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2019 -
Long-Term Fellowships - LTF

Circuit mechanisms for visual stability

TREMBLAY Robin (CANADA)

- Institute of Molecular and Clinical Ophthalmology - Basel - SWITZERLAND

ROSKA Botond (Host supervisor)

Our eye movements constantly generate motion patterns on our retina, yet our perception of objects in space remains stable. For the brain to recognize self-generated visual motions to construct an image that is spatially invariant of one’s own movement, retinotopic visual information has to be integrated with eye position. Primate studies have shown cortical areas containing neurons responding to different combinations of these two reference frames, and perturbations of these areas suggest a role for space perception. However, little is known about the cellular and circuit mechanisms by which reference frame transformations underlying visual stability occur. I propose to fill that void by bringing this field into mouse research where methods to monitor, perturb and dissect neurons and circuits in much more precise and targeted ways are possible. Using preparations in which visual inputs, eye positions and eye movements are experimentally tracked and controlled will allow me to isolate visual, proprioceptive and motor components. Brain-wide functional ultrasound imaging will reveal areas activated by each component alone or in combination. Calcium imaging will then provide large population responses with single cell resolution. Finally, single-cell-initiated rabies tracing and whole-cell recording will be used to delve into the circuit and synaptic mechanisms underlying the functional properties we find among different neuronal populations. This project will accelerate the field of visual stability, and more generally sensorimotor integration, by providing a new niche where cellular and circuit mechanisms can be thoroughly dissected.

2019 -
Long-Term Fellowships - LTF

A new reversible lesion technique for studying the primate brain in naturalistic environments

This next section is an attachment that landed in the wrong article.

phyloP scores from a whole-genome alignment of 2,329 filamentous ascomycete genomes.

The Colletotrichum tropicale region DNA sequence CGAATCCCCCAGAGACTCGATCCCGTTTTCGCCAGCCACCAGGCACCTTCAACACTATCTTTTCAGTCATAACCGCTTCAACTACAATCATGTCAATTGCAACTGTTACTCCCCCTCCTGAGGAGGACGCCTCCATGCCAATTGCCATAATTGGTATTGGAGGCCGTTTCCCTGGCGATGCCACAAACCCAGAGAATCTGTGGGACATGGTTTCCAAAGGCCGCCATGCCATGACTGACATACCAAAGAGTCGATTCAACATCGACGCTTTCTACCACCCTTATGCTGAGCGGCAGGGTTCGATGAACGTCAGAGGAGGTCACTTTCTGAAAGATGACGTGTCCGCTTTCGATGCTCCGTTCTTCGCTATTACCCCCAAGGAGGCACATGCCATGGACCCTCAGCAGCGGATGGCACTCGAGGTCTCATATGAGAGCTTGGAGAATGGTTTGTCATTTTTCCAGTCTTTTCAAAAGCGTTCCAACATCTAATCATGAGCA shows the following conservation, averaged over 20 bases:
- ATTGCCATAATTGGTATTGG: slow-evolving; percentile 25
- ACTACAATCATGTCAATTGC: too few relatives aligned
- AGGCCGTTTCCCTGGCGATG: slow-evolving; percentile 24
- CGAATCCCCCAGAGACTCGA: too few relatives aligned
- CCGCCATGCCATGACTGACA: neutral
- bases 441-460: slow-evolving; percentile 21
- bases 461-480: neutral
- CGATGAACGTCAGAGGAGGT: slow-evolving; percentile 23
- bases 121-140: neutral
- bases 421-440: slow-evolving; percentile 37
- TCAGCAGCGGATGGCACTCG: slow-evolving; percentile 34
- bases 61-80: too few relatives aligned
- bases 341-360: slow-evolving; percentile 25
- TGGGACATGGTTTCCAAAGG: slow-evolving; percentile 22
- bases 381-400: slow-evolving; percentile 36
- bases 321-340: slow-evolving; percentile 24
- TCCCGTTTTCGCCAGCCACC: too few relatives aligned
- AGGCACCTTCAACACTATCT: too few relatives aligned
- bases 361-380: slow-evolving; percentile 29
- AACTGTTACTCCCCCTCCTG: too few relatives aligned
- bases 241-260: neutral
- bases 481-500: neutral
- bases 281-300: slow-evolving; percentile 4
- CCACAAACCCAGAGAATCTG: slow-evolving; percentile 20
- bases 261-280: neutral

TREMBLAY Sebastien (CANADA)

Department of Neuroscience - University of Pennsylvania - Philadelphia - USA

PLATT Michael (Host supervisor)

Understanding how the brain works is the next great frontier in biology. One can choose among many available tools and approaches to undertake this challenge. One approach that has proven successful is to investigate the necessary role of a brain area as a first step before trying to understand the neural mechanisms by which it accomplishes its role. To identify the necessary role of a brain area, one needs to manipulate its activity with causal research methods. Optogenetics is a new causal research method that brought about a revolution in brain research conducted with rodents and small animals. Unfortunately, the same cannot be said about optogenetics when applied to animals more similar to humans, such as non-human primates. The larger primate brain poses new challenges to the success of this powerful research method. In this research project, I will develop a new optogenetic-based reversible lesion technique that addresses these challenges. Moreover, I will do so while freeing non-human primates from the physical restraints imposed on them for the practical purpose of accessing their brain. This original method will put together three new technologies: inhibitory step-function opsins, convection-enhanced delivery of opsins, and chronically implanted LED illuminators that are wirelessly activated. With this tool, it will be possible to study for the first time the causal role of brain areas of monkeys that are behaving in naturalistic environments. I will apply this tool to the study of social cognition in monkeys interacting with their peers, and borrow well-studied behavioural tasks from ethology and primatology to develop the emerging field of neuro-ethology.